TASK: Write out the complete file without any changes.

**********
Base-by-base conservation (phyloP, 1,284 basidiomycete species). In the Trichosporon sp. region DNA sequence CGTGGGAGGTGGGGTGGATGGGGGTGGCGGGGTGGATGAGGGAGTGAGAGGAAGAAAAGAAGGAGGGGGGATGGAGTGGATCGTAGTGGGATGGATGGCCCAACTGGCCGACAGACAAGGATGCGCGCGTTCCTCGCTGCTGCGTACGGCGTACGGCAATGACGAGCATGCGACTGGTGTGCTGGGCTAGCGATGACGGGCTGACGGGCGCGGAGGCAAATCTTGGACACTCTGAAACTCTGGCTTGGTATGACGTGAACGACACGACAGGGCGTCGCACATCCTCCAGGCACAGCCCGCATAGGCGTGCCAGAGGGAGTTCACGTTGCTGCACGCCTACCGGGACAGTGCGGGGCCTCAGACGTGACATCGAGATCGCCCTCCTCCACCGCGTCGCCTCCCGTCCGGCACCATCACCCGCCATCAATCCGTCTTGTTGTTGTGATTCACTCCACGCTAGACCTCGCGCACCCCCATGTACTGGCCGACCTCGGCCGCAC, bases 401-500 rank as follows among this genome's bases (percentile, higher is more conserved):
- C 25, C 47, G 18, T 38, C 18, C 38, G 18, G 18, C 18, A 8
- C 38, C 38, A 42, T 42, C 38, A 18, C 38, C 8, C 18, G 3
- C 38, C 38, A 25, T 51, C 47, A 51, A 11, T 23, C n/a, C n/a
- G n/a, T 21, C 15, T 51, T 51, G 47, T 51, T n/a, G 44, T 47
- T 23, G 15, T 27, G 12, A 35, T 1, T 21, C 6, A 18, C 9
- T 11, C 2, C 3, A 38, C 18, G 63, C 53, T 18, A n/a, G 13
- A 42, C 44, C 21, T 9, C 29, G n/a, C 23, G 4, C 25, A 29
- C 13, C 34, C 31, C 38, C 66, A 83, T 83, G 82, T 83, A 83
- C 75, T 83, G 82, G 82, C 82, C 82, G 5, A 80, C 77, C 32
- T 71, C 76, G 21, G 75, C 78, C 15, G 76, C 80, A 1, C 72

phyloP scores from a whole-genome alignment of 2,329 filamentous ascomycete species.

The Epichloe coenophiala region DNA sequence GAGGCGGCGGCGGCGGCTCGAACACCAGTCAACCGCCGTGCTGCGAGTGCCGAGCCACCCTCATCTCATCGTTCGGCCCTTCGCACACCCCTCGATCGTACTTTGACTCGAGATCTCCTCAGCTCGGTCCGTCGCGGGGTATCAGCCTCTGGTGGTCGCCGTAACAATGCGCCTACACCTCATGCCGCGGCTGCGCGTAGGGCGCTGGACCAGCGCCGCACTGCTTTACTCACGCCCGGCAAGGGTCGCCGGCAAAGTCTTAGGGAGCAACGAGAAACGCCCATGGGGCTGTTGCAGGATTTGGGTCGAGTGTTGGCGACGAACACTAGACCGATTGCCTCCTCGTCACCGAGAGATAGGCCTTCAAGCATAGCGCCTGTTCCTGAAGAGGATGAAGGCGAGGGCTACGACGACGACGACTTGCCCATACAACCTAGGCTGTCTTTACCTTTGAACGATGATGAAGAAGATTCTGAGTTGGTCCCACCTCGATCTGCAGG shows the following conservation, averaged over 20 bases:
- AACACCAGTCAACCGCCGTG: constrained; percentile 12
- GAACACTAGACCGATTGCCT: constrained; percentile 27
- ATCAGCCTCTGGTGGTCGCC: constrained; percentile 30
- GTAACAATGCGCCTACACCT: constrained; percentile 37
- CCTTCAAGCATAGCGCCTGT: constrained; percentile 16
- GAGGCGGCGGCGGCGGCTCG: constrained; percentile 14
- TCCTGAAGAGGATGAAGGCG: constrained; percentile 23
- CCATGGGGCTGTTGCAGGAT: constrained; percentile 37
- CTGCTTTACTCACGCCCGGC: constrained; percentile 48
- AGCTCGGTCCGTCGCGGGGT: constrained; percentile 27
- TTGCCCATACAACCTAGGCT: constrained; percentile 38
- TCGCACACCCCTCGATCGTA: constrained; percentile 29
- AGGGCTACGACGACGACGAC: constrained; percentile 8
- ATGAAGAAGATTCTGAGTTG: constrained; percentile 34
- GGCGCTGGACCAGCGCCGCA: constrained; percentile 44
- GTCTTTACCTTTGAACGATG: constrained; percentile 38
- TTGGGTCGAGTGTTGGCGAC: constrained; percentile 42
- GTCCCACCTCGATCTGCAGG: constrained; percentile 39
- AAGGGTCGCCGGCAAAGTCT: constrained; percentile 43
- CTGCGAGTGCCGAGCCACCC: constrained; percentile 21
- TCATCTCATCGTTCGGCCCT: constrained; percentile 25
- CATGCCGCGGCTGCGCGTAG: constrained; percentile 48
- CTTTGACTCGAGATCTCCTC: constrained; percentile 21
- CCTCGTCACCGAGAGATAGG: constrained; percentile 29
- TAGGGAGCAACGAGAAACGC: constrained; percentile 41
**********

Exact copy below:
Base-by-base conservation (phyloP, 1,284 basidiomycete species). In the Trichosporon sp. region DNA sequence CGTGGGAGGTGGGGTGGATGGGGGTGGCGGGGTGGATGAGGGAGTGAGAGGAAGAAAAGAAGGAGGGGGGATGGAGTGGATCGTAGTGGGATGGATGGCCCAACTGGCCGACAGACAAGGATGCGCGCGTTCCTCGCTGCTGCGTACGGCGTACGGCAATGACGAGCATGCGACTGGTGTGCTGGGCTAGCGATGACGGGCTGACGGGCGCGGAGGCAAATCTTGGACACTCTGAAACTCTGGCTTGGTATGACGTGAACGACACGACAGGGCGTCGCACATCCTCCAGGCACAGCCCGCATAGGCGTGCCAGAGGGAGTTCACGTTGCTGCACGCCTACCGGGACAGTGCGGGGCCTCAGACGTGACATCGAGATCGCCCTCCTCCACCGCGTCGCCTCCCGTCCGGCACCATCACCCGCCATCAATCCGTCTTGTTGTTGTGATTCACTCCACGCTAGACCTCGCGCACCCCCATGTACTGGCCGACCTCGGCCGCAC, bases 401-500 rank as follows among this genome's bases (percentile, higher is more conserved):
- C 25, C 47, G 18, T 38, C 18, C 38, G 18, G 18, C 18, A 8
- C 38, C 38, A 42, T 42, C 38, A 18, C 38, C 8, C 18, G 3
- C 38, C 38, A 25, T 51, C 47, A 51, A 11, T 23, C n/a, C n/a
- G n/a, T 21, C 15, T 51, T 51, G 47, T 51, T n/a, G 44, T 47
- T 23, G 15, T 27, G 12, A 35, T 1, T 21, C 6, A 18, C 9
- T 11, C 2, C 3, A 38, C 18, G 63, C 53, T 18, A n/a, G 13
- A 42, C 44, C 21, T 9, C 29, G n/a, C 23, G 4, C 25, A 29
- C 13, C 34, C 31, C 38, C 66, A 83, T 83, G 82, T 83, A 83
- C 75, T 83, G 82, G 82, C 82, C 82, G 5, A 80, C 77, C 32
- T 71, C 76, G 21, G 75, C 78, C 15, G 76, C 80, A 1, C 72

phyloP scores from a whole-genome alignment of 2,329 filamentous ascomycete species.

The Epichloe coenophiala region DNA sequence GAGGCGGCGGCGGCGGCTCGAACACCAGTCAACCGCCGTGCTGCGAGTGCCGAGCCACCCTCATCTCATCGTTCGGCCCTTCGCACACCCCTCGATCGTACTTTGACTCGAGATCTCCTCAGCTCGGTCCGTCGCGGGGTATCAGCCTCTGGTGGTCGCCGTAACAATGCGCCTACACCTCATGCCGCGGCTGCGCGTAGGGCGCTGGACCAGCGCCGCACTGCTTTACTCACGCCCGGCAAGGGTCGCCGGCAAAGTCTTAGGGAGCAACGAGAAACGCCCATGGGGCTGTTGCAGGATTTGGGTCGAGTGTTGGCGACGAACACTAGACCGATTGCCTCCTCGTCACCGAGAGATAGGCCTTCAAGCATAGCGCCTGTTCCTGAAGAGGATGAAGGCGAGGGCTACGACGACGACGACTTGCCCATACAACCTAGGCTGTCTTTACCTTTGAACGATGATGAAGAAGATTCTGAGTTGGTCCCACCTCGATCTGCAGG shows the following conservation, averaged over 20 bases:
- AACACCAGTCAACCGCCGTG: constrained; percentile 12
- GAACACTAGACCGATTGCCT: constrained; percentile 27
- ATCAGCCTCTGGTGGTCGCC: constrained; percentile 30
- GTAACAATGCGCCTACACCT: constrained; percentile 37
- CCTTCAAGCATAGCGCCTGT: constrained; percentile 16
- GAGGCGGCGGCGGCGGCTCG: constrained; percentile 14
- TCCTGAAGAGGATGAAGGCG: constrained; percentile 23
- CCATGGGGCTGTTGCAGGAT: constrained; percentile 37
- CTGCTTTACTCACGCCCGGC: constrained; percentile 48
- AGCTCGGTCCGTCGCGGGGT: constrained; percentile 27
- TTGCCCATACAACCTAGGCT: constrained; percentile 38
- TCGCACACCCCTCGATCGTA: constrained; percentile 29
- AGGGCTACGACGACGACGAC: constrained; percentile 8
- ATGAAGAAGATTCTGAGTTG: constrained; percentile 34
- GGCGCTGGACCAGCGCCGCA: constrained; percentile 44
- GTCTTTACCTTTGAACGATG: constrained; percentile 38
- TTGGGTCGAGTGTTGGCGAC: constrained; percentile 42
- GTCCCACCTCGATCTGCAGG: constrained; percentile 39
- AAGGGTCGCCGGCAAAGTCT: constrained; percentile 43
- CTGCGAGTGCCGAGCCACCC: constrained; percentile 21
- TCATCTCATCGTTCGGCCCT: constrained; percentile 25
- CATGCCGCGGCTGCGCGTAG: constrained; percentile 48
- CTTTGACTCGAGATCTCCTC: constrained; percentile 21
- CCTCGTCACCGAGAGATAGG: constrained; percentile 29
- TAGGGAGCAACGAGAAACGC: constrained; percentile 41